Funeral homily: Three things that Archbishop Myers would say to us today

Msgr. Steven P. Rohlfs, PA, who was vicar general to Archbishop John J. Myers when he was bishop of Peoria, was the homilist for the Solemn Requiem Mass on Sept. 30. His memories offered a humorous and touching look at how Archbishop Myers loved his priests and the church. (The Catholic Post/Jennifer Willems)

EDITOR’S NOTE: Following is the full text of the homily given at the Sept. 30 Requiem Mass for Archbishop John J. Myers. The homilist was Msgr. Steven P. Rohlfs, rector emeritus of Mount St. Mary’s Seminary in Emmitsburg, Maryland, and a longtime friend of the archbishop who served with him in the Diocese of Peoria, including as vicar general.

When Sir Winston Churchill died in 1965 his state funeral, which took place in St. Paul’s Cathedral in London, was broadcast all over the world. Churchill had meticulously planned the symbolic elements of his funeral to speak to all those who would attend it in person, via radio or television. He wanted to make sure that the hundreds of millions of people somehow present, received one last message from him as he departed this world.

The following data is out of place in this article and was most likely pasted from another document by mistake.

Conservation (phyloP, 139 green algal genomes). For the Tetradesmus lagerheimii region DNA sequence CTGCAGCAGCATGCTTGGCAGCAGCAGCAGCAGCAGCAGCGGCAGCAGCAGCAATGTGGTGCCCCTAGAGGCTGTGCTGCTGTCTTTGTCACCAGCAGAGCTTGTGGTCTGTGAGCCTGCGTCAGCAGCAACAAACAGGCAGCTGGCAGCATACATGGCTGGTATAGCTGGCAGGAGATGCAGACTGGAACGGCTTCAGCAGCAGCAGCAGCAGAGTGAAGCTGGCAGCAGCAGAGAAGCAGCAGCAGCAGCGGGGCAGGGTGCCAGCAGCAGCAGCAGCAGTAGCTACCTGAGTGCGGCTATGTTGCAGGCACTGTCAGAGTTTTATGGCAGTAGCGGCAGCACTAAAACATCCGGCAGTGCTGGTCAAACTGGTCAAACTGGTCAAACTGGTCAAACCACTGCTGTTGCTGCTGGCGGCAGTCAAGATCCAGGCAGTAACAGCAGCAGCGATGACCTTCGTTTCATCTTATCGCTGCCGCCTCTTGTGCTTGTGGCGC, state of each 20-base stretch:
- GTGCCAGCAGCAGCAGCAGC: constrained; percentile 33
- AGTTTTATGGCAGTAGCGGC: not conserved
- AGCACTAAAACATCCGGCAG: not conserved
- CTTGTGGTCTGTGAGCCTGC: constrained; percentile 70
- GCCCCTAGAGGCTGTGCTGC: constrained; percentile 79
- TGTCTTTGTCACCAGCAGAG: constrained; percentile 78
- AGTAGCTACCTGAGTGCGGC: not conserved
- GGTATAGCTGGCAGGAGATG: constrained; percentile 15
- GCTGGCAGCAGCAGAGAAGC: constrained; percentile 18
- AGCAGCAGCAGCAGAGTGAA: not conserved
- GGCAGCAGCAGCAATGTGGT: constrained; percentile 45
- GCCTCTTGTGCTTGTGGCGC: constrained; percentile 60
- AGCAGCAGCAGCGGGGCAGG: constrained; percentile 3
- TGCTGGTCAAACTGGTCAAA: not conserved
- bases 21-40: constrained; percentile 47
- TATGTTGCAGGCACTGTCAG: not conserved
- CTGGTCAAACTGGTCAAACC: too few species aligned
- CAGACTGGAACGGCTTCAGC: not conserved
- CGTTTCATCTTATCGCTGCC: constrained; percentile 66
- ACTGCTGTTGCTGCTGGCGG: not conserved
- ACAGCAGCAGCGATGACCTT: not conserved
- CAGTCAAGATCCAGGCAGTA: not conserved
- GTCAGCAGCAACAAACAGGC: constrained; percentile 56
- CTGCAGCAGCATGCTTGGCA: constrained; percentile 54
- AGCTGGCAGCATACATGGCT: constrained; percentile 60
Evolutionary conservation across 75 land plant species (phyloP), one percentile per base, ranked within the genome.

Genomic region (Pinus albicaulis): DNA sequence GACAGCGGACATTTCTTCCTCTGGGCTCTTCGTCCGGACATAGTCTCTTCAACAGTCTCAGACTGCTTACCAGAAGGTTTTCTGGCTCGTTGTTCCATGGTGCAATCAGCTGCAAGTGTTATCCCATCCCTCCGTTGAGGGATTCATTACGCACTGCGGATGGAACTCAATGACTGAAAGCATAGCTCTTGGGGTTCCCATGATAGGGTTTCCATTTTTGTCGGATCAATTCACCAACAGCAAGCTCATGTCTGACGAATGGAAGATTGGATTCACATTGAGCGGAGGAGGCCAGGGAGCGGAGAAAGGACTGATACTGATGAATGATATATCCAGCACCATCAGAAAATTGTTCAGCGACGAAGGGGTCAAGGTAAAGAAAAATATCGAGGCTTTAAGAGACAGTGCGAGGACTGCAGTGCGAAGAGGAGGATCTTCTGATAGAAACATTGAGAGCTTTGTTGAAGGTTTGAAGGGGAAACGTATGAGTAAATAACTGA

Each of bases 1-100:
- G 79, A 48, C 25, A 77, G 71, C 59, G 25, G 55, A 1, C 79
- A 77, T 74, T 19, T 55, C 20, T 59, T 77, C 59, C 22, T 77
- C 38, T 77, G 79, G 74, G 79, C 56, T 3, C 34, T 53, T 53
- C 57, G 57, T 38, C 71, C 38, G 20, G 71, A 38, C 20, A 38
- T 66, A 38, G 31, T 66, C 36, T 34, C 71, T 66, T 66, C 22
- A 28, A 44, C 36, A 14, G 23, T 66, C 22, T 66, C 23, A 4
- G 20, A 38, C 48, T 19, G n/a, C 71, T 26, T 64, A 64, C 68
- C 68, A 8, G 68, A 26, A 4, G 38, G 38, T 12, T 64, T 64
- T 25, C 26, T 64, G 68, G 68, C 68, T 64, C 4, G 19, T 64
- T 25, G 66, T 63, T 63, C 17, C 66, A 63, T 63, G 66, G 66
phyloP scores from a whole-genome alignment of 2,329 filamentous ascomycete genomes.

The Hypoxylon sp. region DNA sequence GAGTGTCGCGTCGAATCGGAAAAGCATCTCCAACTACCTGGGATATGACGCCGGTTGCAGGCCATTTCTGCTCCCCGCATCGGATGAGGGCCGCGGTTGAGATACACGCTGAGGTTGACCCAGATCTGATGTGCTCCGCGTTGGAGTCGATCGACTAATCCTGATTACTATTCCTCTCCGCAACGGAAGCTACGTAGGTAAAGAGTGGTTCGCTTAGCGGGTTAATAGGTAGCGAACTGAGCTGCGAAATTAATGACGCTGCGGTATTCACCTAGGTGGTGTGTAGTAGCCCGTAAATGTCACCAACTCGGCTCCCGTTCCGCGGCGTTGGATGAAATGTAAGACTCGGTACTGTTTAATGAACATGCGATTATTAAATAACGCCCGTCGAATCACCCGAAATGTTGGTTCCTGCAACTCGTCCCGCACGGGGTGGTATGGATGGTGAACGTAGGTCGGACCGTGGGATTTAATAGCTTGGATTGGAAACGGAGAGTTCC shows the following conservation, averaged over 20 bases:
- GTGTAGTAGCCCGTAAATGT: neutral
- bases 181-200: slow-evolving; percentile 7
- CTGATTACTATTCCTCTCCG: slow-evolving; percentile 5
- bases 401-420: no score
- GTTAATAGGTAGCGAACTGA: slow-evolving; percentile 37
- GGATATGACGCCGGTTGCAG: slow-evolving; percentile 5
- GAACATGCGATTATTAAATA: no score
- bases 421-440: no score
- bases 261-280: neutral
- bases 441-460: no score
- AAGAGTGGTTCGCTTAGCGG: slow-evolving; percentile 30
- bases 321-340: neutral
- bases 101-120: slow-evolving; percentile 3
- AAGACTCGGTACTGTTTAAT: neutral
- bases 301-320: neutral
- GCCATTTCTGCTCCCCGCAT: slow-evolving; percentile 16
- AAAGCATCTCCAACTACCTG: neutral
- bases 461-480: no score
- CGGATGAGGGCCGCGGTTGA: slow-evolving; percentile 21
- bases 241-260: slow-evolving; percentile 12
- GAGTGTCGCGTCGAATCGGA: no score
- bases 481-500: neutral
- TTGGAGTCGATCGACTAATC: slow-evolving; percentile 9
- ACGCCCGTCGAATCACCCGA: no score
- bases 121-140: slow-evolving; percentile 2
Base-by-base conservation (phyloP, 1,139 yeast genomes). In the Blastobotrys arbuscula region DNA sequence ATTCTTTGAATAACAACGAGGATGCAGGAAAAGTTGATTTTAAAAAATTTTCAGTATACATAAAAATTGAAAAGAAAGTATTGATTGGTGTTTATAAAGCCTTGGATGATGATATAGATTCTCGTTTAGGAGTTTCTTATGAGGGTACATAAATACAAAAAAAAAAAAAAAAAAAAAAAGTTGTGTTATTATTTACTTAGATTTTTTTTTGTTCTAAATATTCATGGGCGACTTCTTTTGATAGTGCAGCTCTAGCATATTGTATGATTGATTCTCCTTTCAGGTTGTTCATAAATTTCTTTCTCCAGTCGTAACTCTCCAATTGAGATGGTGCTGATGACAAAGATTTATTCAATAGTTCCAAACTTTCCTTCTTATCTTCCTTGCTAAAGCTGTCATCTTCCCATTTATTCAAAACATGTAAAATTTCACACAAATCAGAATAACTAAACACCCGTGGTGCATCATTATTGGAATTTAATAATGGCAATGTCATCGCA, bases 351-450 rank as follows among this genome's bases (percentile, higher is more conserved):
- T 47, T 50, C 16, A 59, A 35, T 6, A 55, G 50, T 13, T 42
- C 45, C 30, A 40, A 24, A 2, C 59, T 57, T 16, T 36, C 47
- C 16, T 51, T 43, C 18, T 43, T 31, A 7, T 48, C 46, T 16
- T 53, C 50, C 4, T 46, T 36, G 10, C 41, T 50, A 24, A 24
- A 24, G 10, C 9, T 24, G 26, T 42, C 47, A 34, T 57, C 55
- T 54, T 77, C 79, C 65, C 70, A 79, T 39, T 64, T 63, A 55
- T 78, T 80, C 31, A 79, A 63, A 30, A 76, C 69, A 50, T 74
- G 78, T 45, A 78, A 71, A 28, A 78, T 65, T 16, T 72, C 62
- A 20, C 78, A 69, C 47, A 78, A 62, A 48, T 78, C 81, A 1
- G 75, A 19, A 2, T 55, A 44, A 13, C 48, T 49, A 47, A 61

Perhaps the most poignant part of the funeral came at the very end. After the final prayer and before the coffin was carried out of the church for the last time, the Archbishop of Canterbury called for a moment of silence. After about 30 seconds, two state buglers — high up in the great dome of St. Paul’s Cathedral — appeared. The first bugler intoned “the Last Retreat.” This was the universal signal used in all the British and Commonwealth encampments around the world that the battles of the day were over. The men could now rest and sleep.

A portrait of Archbishop Emeritus John J. Myers of Newark, draped in black, was placed next to his episcopal motto, “Mysterium Ecclesiae Luceat” (“Let the Mystery of the Church Shine Forth!”), in the narthex of St. Mary’s Cathedral, Peoria. (The Catholic Post/Jennifer Willems)

But then, just as Churchill had instructed, as soon as “The Last Retreat” was finished, another bugler, also in the great dome, immediately intoned the notes of “Reveille!” — the universal signal to get up,  the day is at hand! This was Churchill’s final symbolic words to the congregation. As a Christian, he believed in the resurrection and eternal life. He knew that the worst things are never the last things and that the eternal day always follows the night of death.